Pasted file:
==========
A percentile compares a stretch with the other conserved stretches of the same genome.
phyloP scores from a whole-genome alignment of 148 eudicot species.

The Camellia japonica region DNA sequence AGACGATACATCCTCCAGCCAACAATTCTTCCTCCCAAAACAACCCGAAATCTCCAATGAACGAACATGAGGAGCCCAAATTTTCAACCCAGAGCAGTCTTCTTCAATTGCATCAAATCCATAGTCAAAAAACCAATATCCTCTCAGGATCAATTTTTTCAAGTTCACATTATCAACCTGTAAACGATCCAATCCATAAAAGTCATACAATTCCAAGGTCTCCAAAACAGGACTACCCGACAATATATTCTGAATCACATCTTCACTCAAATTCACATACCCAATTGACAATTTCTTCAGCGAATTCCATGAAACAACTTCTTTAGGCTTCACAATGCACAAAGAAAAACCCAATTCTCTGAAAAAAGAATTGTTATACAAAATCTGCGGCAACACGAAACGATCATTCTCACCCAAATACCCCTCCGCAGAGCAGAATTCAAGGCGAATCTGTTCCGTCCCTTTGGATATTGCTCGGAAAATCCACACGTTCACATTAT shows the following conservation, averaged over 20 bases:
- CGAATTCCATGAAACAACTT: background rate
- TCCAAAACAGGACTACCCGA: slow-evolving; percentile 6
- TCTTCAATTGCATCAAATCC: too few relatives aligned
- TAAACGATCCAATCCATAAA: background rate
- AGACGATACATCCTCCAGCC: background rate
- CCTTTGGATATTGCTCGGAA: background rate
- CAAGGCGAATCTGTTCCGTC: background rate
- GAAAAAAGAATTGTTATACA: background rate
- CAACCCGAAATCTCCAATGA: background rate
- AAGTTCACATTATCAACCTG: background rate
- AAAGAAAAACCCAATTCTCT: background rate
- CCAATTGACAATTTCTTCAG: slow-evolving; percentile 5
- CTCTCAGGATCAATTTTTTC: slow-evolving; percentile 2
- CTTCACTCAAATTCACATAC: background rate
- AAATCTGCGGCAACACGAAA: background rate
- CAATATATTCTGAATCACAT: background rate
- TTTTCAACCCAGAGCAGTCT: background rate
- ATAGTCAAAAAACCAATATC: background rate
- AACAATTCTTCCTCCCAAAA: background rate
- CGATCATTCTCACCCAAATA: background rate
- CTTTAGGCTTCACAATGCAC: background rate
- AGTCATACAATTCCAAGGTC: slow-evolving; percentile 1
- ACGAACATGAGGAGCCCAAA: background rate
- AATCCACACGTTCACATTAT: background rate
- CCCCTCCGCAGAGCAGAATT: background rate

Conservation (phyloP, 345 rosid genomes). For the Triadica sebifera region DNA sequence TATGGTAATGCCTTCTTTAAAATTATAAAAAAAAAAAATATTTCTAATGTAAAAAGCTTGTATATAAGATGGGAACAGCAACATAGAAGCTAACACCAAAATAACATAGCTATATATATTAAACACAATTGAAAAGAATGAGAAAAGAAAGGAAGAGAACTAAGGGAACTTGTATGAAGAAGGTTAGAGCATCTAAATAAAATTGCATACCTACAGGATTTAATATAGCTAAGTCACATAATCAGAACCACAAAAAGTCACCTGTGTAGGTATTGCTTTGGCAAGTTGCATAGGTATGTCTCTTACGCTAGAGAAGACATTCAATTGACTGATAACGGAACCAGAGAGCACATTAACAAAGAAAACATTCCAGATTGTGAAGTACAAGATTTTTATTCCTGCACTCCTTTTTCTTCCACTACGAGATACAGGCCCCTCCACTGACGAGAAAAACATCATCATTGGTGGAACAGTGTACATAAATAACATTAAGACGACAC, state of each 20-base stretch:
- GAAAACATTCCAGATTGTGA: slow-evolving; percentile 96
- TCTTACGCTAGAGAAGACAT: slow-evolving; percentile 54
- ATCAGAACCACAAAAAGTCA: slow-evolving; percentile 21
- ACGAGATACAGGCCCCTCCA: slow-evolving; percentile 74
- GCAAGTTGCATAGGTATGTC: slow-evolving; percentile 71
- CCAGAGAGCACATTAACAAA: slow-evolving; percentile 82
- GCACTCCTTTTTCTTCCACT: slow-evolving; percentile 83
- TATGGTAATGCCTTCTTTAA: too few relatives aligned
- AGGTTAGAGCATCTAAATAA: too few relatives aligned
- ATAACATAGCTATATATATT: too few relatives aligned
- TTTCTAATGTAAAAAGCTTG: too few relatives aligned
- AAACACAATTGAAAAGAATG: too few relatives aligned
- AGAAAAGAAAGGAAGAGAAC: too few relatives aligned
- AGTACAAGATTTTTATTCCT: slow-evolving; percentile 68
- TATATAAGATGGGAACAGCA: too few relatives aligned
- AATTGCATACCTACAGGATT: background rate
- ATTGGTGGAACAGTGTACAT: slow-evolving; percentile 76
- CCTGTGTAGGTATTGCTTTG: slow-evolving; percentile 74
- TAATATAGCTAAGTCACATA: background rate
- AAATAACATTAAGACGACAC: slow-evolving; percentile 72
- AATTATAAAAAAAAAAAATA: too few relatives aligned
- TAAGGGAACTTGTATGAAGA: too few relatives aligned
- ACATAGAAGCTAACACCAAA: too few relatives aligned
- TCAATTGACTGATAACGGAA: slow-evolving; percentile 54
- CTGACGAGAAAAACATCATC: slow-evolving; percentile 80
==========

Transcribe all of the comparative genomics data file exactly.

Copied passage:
A percentile compares a stretch with the other conserved stretches of the same genome.
phyloP scores from a whole-genome alignment of 148 eudicot species.

The Camellia japonica region DNA sequence AGACGATACATCCTCCAGCCAACAATTCTTCCTCCCAAAACAACCCGAAATCTCCAATGAACGAACATGAGGAGCCCAAATTTTCAACCCAGAGCAGTCTTCTTCAATTGCATCAAATCCATAGTCAAAAAACCAATATCCTCTCAGGATCAATTTTTTCAAGTTCACATTATCAACCTGTAAACGATCCAATCCATAAAAGTCATACAATTCCAAGGTCTCCAAAACAGGACTACCCGACAATATATTCTGAATCACATCTTCACTCAAATTCACATACCCAATTGACAATTTCTTCAGCGAATTCCATGAAACAACTTCTTTAGGCTTCACAATGCACAAAGAAAAACCCAATTCTCTGAAAAAAGAATTGTTATACAAAATCTGCGGCAACACGAAACGATCATTCTCACCCAAATACCCCTCCGCAGAGCAGAATTCAAGGCGAATCTGTTCCGTCCCTTTGGATATTGCTCGGAAAATCCACACGTTCACATTAT shows the following conservation, averaged over 20 bases:
- CGAATTCCATGAAACAACTT: background rate
- TCCAAAACAGGACTACCCGA: slow-evolving; percentile 6
- TCTTCAATTGCATCAAATCC: too few relatives aligned
- TAAACGATCCAATCCATAAA: background rate
- AGACGATACATCCTCCAGCC: background rate
- CCTTTGGATATTGCTCGGAA: background rate
- CAAGGCGAATCTGTTCCGTC: background rate
- GAAAAAAGAATTGTTATACA: background rate
- CAACCCGAAATCTCCAATGA: background rate
- AAGTTCACATTATCAACCTG: background rate
- AAAGAAAAACCCAATTCTCT: background rate
- CCAATTGACAATTTCTTCAG: slow-evolving; percentile 5
- CTCTCAGGATCAATTTTTTC: slow-evolving; percentile 2
- CTTCACTCAAATTCACATAC: background rate
- AAATCTGCGGCAACACGAAA: background rate
- CAATATATTCTGAATCACAT: background rate
- TTTTCAACCCAGAGCAGTCT: background rate
- ATAGTCAAAAAACCAATATC: background rate
- AACAATTCTTCCTCCCAAAA: background rate
- CGATCATTCTCACCCAAATA: background rate
- CTTTAGGCTTCACAATGCAC: background rate
- AGTCATACAATTCCAAGGTC: slow-evolving; percentile 1
- ACGAACATGAGGAGCCCAAA: background rate
- AATCCACACGTTCACATTAT: background rate
- CCCCTCCGCAGAGCAGAATT: background rate

Conservation (phyloP, 345 rosid genomes). For the Triadica sebifera region DNA sequence TATGGTAATGCCTTCTTTAAAATTATAAAAAAAAAAAATATTTCTAATGTAAAAAGCTTGTATATAAGATGGGAACAGCAACATAGAAGCTAACACCAAAATAACATAGCTATATATATTAAACACAATTGAAAAGAATGAGAAAAGAAAGGAAGAGAACTAAGGGAACTTGTATGAAGAAGGTTAGAGCATCTAAATAAAATTGCATACCTACAGGATTTAATATAGCTAAGTCACATAATCAGAACCACAAAAAGTCACCTGTGTAGGTATTGCTTTGGCAAGTTGCATAGGTATGTCTCTTACGCTAGAGAAGACATTCAATTGACTGATAACGGAACCAGAGAGCACATTAACAAAGAAAACATTCCAGATTGTGAAGTACAAGATTTTTATTCCTGCACTCCTTTTTCTTCCACTACGAGATACAGGCCCCTCCACTGACGAGAAAAACATCATCATTGGTGGAACAGTGTACATAAATAACATTAAGACGACAC, state of each 20-base stretch:
- GAAAACATTCCAGATTGTGA: slow-evolving; percentile 96
- TCTTACGCTAGAGAAGACAT: slow-evolving; percentile 54
- ATCAGAACCACAAAAAGTCA: slow-evolving; percentile 21
- ACGAGATACAGGCCCCTCCA: slow-evolving; percentile 74
- GCAAGTTGCATAGGTATGTC: slow-evolving; percentile 71
- CCAGAGAGCACATTAACAAA: slow-evolving; percentile 82
- GCACTCCTTTTTCTTCCACT: slow-evolving; percentile 83
- TATGGTAATGCCTTCTTTAA: too few relatives aligned
- AGGTTAGAGCATCTAAATAA: too few relatives aligned
- ATAACATAGCTATATATATT: too few relatives aligned
- TTTCTAATGTAAAAAGCTTG: too few relatives aligned
- AAACACAATTGAAAAGAATG: too few relatives aligned
- AGAAAAGAAAGGAAGAGAAC: too few relatives aligned
- AGTACAAGATTTTTATTCCT: slow-evolving; percentile 68
- TATATAAGATGGGAACAGCA: too few relatives aligned
- AATTGCATACCTACAGGATT: background rate
- ATTGGTGGAACAGTGTACAT: slow-evolving; percentile 76
- CCTGTGTAGGTATTGCTTTG: slow-evolving; percentile 74
- TAATATAGCTAAGTCACATA: background rate
- AAATAACATTAAGACGACAC: slow-evolving; percentile 72
- AATTATAAAAAAAAAAAATA: too few relatives aligned
- TAAGGGAACTTGTATGAAGA: too few relatives aligned
- ACATAGAAGCTAACACCAAA: too few relatives aligned
- TCAATTGACTGATAACGGAA: slow-evolving; percentile 54
- CTGACGAGAAAAACATCATC: slow-evolving; percentile 80